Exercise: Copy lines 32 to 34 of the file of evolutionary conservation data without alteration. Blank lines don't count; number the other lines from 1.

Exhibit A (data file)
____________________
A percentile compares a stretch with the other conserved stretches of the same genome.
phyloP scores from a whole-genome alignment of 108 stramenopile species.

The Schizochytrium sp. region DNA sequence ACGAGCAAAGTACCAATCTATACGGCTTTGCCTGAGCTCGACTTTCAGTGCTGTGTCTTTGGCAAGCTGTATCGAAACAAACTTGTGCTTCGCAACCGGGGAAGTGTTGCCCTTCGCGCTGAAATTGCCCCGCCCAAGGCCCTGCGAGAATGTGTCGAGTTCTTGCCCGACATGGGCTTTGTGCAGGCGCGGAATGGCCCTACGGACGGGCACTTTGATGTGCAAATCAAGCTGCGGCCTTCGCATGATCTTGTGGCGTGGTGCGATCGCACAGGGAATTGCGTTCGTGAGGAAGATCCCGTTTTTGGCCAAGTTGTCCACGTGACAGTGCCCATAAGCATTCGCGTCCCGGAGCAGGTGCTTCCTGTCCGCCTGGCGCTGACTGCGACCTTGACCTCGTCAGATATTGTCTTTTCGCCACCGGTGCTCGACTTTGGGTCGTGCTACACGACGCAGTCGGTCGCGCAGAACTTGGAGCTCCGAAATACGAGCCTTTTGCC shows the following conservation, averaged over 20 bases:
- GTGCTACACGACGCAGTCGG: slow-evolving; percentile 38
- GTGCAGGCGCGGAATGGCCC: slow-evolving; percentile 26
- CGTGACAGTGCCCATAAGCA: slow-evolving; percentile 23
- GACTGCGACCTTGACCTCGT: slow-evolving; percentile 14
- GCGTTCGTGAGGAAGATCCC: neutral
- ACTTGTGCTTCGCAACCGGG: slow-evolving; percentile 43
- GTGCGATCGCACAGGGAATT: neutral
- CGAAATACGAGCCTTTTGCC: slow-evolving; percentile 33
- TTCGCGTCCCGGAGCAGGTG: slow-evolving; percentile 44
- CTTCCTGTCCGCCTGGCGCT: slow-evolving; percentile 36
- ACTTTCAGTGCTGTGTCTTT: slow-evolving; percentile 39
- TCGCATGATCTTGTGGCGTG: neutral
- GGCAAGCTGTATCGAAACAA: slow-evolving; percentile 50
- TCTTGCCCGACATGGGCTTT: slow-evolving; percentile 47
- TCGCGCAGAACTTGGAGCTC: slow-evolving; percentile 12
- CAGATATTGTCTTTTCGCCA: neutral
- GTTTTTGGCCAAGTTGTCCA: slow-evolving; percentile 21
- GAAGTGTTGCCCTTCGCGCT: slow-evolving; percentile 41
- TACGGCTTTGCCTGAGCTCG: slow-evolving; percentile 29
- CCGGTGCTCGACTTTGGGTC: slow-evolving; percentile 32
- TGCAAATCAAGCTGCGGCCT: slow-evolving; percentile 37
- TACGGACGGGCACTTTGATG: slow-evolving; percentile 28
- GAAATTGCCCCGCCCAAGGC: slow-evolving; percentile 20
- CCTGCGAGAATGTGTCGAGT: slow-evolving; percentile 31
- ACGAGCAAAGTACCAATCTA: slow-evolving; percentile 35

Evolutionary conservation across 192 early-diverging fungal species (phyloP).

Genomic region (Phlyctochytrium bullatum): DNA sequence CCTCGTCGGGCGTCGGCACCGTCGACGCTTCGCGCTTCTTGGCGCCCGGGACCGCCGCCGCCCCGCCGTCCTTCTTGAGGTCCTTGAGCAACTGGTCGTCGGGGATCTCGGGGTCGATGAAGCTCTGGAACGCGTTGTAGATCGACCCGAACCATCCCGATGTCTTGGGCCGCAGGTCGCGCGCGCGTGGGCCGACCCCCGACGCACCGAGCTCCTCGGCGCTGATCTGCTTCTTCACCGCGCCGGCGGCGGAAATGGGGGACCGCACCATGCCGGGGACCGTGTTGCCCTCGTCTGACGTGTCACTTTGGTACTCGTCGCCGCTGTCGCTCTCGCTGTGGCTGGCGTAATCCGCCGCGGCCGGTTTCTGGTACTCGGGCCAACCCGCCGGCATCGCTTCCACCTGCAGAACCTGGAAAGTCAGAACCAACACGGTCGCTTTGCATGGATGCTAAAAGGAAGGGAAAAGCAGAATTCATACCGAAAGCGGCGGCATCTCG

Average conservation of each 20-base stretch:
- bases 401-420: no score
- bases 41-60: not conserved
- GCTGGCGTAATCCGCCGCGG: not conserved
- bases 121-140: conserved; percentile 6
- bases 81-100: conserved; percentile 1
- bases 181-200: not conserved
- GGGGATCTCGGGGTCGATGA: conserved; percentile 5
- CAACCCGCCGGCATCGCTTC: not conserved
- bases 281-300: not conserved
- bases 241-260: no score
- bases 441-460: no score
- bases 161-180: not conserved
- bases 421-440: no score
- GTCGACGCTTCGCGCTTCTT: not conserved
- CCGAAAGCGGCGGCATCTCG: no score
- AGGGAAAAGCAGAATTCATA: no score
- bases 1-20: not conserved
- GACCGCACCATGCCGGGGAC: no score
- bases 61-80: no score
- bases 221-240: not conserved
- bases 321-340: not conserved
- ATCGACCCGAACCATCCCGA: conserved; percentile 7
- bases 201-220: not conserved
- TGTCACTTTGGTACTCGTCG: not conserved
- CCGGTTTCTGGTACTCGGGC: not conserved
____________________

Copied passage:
- bases 401-420: no score
- bases 41-60: not conserved
- GCTGGCGTAATCCGCCGCGG: not conserved